Nissan Living Lab
Case study: User research, product validation, prototyping
Prototyping the future of car ownership
Carbon Five was hired by Nissan Future Lab, an internal innovation group created to analyze auto industry trends for their parent Nissan Motor Company. Our goal together was to test an early-stage product concept based around the idea of shared car ownership. Carbon Five leveraged our development skills and product validation experience to help Nissan answer questions like:
- What if two families co-owned a new Nissan vehicle together?
- What are the quality of life improvements (like affordability and flexibility) and what are the pain-points (like scheduling and communication) that accompany a co-ownership program?
- Most importantly, what digital tools can we create to facilitate co-ownership?
I was one of two product designers, along with a developer, tasked with creating digital and physical tools that would aid this exploration.
Setting up the experiment
We started our engagement with a month-long process of discovery. We conducted a survey of emerging car ownership and ridesharing models in the marketplace, including competing co-ownership programs by Ford and Audi.
We decided early on that in order to truly understand the nuts and bolts of the car co-ownership experience, we would need to conduct a real-world experiment with families. We interviewed close to a hundred survey respondents about their driving habits, their daily schedules, their informal carpooling systems, and the tools they use to manage it all.
An early hypothesis we generated was that car co-ownership would work best if the families had complementary schedules. For example, a stay-at-home parent that drives his kids to and from school and runs errands during the day could effectively share a car with a college student that works the night shift. As opposed to families with similar schedules, who maintain similar routines, like taking their kids to and from the same school every day.
Nissan provided brand new vehicles to use during the experiment. We carefully matched up a handful of families with complementary schedules and an equal number of subjects with similar schedules. We offered each team a vehicle and a stipend to take part in our experiment for a month in San Leandro, California.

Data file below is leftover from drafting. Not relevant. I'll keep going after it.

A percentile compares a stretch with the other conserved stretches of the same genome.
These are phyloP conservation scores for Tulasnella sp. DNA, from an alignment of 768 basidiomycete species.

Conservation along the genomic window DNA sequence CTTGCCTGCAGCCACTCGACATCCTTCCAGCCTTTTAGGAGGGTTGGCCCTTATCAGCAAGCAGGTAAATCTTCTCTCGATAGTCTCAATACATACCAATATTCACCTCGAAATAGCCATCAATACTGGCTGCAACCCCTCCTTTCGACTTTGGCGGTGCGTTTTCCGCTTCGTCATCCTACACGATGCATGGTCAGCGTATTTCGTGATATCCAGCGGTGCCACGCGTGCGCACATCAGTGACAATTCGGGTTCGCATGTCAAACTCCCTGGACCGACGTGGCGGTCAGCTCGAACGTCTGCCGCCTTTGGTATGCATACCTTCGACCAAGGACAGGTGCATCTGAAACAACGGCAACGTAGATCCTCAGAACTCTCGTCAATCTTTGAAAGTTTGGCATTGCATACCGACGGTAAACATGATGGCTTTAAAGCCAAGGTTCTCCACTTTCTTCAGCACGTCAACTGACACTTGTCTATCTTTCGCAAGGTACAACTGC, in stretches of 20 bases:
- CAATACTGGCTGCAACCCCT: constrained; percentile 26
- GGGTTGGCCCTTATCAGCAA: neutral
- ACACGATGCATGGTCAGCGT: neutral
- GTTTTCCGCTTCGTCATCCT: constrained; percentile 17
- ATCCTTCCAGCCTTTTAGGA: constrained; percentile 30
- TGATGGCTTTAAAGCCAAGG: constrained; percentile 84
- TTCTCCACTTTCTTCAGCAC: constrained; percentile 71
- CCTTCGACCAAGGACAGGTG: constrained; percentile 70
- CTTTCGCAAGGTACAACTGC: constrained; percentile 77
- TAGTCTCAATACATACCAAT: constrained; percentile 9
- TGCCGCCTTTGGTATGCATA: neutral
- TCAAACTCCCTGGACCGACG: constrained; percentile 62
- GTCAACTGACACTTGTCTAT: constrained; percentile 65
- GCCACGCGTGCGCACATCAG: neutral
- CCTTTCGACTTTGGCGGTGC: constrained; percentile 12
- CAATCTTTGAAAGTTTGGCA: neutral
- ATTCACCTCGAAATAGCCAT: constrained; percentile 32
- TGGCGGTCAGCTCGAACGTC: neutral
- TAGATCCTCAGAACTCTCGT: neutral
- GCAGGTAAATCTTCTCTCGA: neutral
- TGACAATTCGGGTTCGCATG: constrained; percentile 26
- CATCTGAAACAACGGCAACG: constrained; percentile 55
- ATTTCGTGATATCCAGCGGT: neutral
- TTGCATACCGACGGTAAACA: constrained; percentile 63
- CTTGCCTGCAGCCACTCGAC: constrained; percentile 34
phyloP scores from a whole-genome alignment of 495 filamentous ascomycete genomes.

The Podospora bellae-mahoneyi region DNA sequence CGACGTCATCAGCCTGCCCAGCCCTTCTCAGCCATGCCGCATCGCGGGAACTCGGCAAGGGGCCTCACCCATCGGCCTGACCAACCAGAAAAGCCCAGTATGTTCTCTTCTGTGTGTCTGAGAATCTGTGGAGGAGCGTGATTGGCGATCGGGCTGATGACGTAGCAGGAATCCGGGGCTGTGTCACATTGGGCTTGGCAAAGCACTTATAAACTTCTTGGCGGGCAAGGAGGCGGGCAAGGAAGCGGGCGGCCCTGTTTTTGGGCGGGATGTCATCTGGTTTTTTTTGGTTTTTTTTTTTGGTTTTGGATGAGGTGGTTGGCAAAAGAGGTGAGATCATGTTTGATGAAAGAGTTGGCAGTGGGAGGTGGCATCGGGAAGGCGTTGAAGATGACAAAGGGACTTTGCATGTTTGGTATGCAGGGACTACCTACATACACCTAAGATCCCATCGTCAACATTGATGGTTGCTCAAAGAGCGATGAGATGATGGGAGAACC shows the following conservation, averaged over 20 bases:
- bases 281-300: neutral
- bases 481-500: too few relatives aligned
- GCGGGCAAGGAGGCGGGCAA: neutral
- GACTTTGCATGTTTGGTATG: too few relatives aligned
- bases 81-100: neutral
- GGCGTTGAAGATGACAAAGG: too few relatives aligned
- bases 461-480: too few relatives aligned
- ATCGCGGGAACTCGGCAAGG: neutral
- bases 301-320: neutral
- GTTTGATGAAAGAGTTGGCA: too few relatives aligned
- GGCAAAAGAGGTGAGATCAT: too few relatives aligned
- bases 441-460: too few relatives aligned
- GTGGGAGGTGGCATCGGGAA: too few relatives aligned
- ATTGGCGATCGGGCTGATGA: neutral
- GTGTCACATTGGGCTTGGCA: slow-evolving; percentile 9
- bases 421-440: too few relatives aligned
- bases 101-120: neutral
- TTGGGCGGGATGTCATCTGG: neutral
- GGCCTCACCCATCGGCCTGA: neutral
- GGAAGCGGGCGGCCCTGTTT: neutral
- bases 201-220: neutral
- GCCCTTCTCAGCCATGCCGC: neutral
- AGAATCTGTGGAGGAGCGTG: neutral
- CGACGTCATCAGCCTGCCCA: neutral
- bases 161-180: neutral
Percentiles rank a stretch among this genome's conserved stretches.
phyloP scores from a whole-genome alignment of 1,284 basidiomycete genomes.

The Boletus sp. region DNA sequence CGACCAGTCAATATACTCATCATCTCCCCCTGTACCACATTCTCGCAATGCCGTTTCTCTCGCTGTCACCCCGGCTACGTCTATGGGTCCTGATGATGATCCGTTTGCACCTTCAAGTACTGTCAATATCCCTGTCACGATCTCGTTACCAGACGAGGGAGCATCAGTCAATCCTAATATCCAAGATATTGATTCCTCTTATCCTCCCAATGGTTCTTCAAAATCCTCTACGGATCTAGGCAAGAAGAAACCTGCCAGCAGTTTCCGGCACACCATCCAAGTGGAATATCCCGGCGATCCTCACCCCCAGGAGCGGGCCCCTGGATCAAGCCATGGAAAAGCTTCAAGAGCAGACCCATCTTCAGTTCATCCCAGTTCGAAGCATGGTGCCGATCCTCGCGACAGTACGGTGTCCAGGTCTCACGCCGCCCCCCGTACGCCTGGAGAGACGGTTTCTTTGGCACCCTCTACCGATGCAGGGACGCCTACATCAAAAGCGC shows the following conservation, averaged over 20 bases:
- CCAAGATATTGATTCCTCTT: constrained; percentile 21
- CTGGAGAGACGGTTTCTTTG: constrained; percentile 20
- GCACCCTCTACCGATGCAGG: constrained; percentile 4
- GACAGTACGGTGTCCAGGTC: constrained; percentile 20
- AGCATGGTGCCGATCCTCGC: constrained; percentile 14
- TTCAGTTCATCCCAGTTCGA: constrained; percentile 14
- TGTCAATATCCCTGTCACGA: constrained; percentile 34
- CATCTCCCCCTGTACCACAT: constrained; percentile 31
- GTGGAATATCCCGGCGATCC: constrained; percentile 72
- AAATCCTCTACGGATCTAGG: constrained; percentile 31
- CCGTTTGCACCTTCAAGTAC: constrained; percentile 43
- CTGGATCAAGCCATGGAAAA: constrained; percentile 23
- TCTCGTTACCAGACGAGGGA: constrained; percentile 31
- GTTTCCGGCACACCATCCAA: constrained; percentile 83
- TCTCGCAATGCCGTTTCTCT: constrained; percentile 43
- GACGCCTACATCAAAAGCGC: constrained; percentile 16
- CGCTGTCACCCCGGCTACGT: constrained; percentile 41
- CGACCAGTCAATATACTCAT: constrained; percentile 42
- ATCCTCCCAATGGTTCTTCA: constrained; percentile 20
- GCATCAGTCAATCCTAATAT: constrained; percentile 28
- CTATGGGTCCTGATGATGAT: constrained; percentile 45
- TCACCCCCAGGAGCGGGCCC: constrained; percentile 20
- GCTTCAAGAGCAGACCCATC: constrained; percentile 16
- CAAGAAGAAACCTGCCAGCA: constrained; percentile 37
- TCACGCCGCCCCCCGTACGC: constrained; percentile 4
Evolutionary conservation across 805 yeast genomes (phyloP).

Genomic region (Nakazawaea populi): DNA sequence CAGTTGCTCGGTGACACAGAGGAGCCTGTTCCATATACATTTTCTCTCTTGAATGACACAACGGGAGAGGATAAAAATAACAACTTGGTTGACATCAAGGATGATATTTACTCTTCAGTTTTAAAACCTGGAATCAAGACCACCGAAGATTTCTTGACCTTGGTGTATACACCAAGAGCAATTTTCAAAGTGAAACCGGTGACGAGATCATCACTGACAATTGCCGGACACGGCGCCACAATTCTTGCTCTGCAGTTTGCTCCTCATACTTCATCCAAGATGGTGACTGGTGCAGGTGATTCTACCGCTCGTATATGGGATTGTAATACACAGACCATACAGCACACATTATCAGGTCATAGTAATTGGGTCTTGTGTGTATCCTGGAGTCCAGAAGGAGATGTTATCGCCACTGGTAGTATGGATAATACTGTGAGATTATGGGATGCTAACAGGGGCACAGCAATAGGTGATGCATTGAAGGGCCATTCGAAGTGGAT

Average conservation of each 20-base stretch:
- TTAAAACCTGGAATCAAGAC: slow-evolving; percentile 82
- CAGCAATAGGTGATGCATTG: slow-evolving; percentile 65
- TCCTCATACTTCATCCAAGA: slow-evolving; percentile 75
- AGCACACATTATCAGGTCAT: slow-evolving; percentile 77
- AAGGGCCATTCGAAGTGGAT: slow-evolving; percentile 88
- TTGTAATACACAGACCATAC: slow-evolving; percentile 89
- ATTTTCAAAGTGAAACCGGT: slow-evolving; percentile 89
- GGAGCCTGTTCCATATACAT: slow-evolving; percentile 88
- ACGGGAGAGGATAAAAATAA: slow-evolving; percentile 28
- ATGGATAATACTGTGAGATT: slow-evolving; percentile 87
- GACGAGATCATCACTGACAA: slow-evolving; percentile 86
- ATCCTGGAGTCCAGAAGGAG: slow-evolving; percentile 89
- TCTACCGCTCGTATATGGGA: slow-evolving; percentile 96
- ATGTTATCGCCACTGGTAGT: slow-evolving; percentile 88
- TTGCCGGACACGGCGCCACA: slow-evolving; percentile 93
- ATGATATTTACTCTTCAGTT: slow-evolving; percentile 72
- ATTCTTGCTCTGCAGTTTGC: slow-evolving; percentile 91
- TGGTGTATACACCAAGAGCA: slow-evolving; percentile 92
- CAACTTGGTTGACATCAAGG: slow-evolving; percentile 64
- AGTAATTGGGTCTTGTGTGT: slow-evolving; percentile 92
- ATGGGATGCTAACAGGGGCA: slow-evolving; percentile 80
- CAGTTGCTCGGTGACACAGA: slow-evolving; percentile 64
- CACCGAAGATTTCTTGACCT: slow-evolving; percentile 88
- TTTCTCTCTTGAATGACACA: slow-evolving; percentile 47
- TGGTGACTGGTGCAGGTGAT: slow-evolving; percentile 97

Building research tools
To monitor the families’ driving habits, we installed GPS tracking devices into each vehicle. I designed a custom data dashboard to consume and contextualize the raw location and speed data generated by the vehicles. To aid Nissan in analyzing the data, we determined the most valuable information to the business and created a data model to support it. For example, we wondered if “car utilization” – or the amount of time per day that a car was in use – was a useful metric for determining if a specific group of subjects, like two families, were a good “match” for successful co-ownership. Our data dashboard plotted car utilization metrics, along with visualizations like location heatmaps and trip routes.
We also asked subjects to maintain a driving journal of each day’s trips. On a weekly basis, we interviewed subjects in person and reviewed their journals to get a better idea of how they were managing co-ownership with another party and what could be improved about the experience.
Prototyping the app
At the end of the experiment, we had produced a wealth of quantitative and qualitative data about how to make car co-ownership manageable using digital tools. Unsurprisingly, the most crucial component of successful vehicle sharing is strong communication between the co-owners. Some key insights include:
- A co-owner wants to know where the car is parked when it is their turn to drive it.
- A co-owner needs to know when the car is available, and needs the ability to reserve it well in advance.
- Co-owners are open to the idea of carpooling if they are both traveling in the same direction at the same time.
- Most interestingly, co-owners don’t like the idea of confronting the other co-owners if there is a conflict about scheduling or maintenance.
With these learnings, I designed and built a high-fidelity prototype to test with experiment subjects, as well as to present to Nissan’s executive leadership to help Future Lab obtain additional buy-in and funding for further market exploration.
I used Sketch to design the app and learned Framer JS to produce an interactive iOS prototype that could be displayed on a mobile device. This included building a custom view controller and implementing animated transitions.
The prototype consisted of four user flows that linked together as a narrative:
- The user opens the app and immediately sees the location of the shared vehicle.
- The user navigates to the car’s schedule, sees when it is reserved, and creates a new reservation.
- If the car is already reserved for the desired time, the user can elect to request the time from the co-owner.
- In the case that both owners are headed in the same direction, they can request to carpool.
We decided to avoid conflicts between owners by framing the car as the dispassionate middleman. If a co-owner Sally denies a request by Todd to change the schedule, the car itself delivers the bad news to Todd, hopefully avoiding any bad feelings towards Sally.
Nissan left our engagement with a blueprint for a successful user research experiment, as well as insights that will serve as a springboard for further product development. Additionally, Carbon Five taught the team how to effectively build and leverage technology into their market research experiments. Most importantly, Future Lab is equipped with tested artifacts, like the data dashboard and the iOS app. These artifacts allow the team to continue making the case for continued investment and serve as examples of how the auto industry can innovate.